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I do some in-home tutoring, and this sometimes means working in a family space. However, as a tutor, I also have to create a professional setting that allows the kid to focus and recognize they're working, not just hanging out at their dining room table.

Most parents get that and allow the space to be created, e.g. by chilling in the next room or working silently. But others will walk through with young siblings (very distracting!), put on a loud movie, come in and tousle the kid's hair, or urge them to do something that I don't particularly need but they see as the basics of hospitality: "How can you not have gotten your tutor a glass of water?" and so on. In one case, a parent has brought a kid to tears with scolding during a lesson. We lost a lot of time recovering from the disruption.

I have a few years of experience tutoring now, but I'm still not great at asserting the professional boundaries of a lesson. It's hard to overrule the fact that it's their house, their kid, and their money. Plus I'm young, being in my mid-twenties. (To be clear, these are objections I consider, not that I've been told. I rarely broach the subject.)

How can I communicate that despite those things, I need to set the ground rules?

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    Are you providing them with rules as soon as you come in? E.g. when the appointment for the first tutoring is made? Do these parents already know there's rules or not? – Tinkeringbell Feb 3 '18 at 17:40
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    @Tinkeringbell Good question... No, not really. My current students are almost all long-term ones I started with before I realized I can't take the rules for granted. – Euchris Feb 3 '18 at 18:06
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Tinkeringbell's question is instructive. The best way to create a professional space is to set rules at the outset. Most people will accept this as an appropriate part of the process and respect them, either in whole or at least substantially. It will be harder to modify current circumstances.

So first, delineate what rules you think should be in place. And explain those to the parents (who are presumably paying for the tutoring?) at the outset for new students. Even if the parents aren't paying & it's a matter of students living at home, but paying out of their own pocket for tutoring - you should still try to make polite, but firm requests up front to enlist their co-operation in maintaining a more effective tutoring environment.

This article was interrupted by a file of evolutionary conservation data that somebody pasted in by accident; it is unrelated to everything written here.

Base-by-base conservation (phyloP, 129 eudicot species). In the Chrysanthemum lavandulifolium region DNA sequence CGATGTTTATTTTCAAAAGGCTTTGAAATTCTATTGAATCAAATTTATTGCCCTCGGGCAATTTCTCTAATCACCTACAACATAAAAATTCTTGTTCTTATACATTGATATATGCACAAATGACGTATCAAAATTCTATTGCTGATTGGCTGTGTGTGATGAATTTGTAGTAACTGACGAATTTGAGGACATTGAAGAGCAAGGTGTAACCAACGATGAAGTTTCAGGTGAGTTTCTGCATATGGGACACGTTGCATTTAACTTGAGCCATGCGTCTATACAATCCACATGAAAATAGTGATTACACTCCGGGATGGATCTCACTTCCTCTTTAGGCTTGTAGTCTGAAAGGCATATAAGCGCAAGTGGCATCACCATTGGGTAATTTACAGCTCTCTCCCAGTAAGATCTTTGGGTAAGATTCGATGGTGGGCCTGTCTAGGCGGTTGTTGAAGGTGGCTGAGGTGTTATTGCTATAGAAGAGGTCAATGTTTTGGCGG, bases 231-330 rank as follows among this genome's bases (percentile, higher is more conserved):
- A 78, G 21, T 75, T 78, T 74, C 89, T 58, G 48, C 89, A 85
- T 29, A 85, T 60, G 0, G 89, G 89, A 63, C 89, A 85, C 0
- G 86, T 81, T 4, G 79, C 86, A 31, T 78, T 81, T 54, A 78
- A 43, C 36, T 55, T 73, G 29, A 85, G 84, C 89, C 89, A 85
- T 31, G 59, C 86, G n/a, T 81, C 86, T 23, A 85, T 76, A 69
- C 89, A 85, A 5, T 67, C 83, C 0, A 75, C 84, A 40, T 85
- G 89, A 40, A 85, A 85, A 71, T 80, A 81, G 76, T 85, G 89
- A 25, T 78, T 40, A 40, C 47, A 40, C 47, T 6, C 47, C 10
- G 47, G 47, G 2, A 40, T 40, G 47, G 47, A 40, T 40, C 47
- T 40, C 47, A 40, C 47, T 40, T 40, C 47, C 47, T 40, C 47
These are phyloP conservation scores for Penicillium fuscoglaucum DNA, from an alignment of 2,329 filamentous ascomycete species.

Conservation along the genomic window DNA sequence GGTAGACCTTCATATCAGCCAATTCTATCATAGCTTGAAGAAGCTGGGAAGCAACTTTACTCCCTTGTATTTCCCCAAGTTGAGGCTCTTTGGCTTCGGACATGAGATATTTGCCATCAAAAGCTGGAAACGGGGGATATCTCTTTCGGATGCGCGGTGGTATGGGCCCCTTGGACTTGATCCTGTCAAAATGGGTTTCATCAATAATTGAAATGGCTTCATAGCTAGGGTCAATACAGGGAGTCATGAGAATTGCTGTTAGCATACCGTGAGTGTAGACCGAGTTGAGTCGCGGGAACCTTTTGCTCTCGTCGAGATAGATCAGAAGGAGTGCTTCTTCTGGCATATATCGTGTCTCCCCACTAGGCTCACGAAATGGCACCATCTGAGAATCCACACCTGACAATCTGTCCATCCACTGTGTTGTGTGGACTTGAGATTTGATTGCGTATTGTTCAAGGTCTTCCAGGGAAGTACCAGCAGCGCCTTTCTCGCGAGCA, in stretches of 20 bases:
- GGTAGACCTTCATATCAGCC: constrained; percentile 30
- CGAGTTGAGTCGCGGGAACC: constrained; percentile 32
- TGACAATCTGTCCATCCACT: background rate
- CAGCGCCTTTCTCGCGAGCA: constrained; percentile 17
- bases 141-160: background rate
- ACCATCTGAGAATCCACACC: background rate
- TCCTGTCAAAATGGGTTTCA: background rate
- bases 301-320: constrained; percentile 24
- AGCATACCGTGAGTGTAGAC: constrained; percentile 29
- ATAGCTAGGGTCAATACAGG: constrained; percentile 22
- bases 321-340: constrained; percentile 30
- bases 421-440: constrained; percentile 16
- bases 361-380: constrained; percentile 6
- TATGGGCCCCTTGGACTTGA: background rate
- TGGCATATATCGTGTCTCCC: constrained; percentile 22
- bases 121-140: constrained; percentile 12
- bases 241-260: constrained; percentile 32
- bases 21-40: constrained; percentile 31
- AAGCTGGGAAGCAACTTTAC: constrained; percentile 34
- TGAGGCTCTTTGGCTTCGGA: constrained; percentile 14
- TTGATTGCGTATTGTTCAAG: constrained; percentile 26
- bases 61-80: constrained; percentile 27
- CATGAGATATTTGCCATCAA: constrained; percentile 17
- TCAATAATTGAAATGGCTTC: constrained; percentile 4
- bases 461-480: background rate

For existing clients, there is no magic formula for asking parents for their help in improving the study space. The hardest part is broaching the subject at all, so pick a time and just discuss the issue with the parents.

You might want to reinforce the most basic ground rules by printing a simple sheet about your tutoring. Nothing complicated or with a lot of detailed rules. Just some general information about your tutoring and include a few statements to the effect that effective tutoring needs to have space set aside to teach and study with a minimum of interruptions and noise.

Changing the ground rules on the fly will depend a lot on the parent's not contradicting or undermining your efforts to set boundaries, so try to get them on side beforehand and navigate the minefields with as much tact and patience as you can.

How much existing clients will buy into this will vary. It probably won't be as effective as setting rules at the outset would have been. But it's likely to improve the existing environment to some degree. But you can ask Brian to play with you over by the playhouse & Jane can answer your questions when she's done.*

In addition you might consider asking if there is an alternate room; study, den, spare bedroom, etc where you might be away from most of the noise and most interruptions.

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    Thanks. I love the sheet idea. I think for existing clients I'll wait for another problematic incident and then, after the lesson, take a minute to discuss what happened, rather than bring it up now out of the blue. Asking for another room is something I've tried once or twice. Most recently it resulted in working in a tiny closet half-full of luggage... still better than in the middle of family traffic, though. – Euchris Feb 4 '18 at 4:21
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    Be aware that with multiple kids this family traffic often cannot be fully avoided, so I would not focus on this problem if it only occurs infrequently. – skymningen Feb 22 '18 at 8:57
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    It might be better to give the sheet to all parents, explain you are giving it to all parents, that is how classes my kids go to do stuff. – WendyG Feb 22 '18 at 11:28

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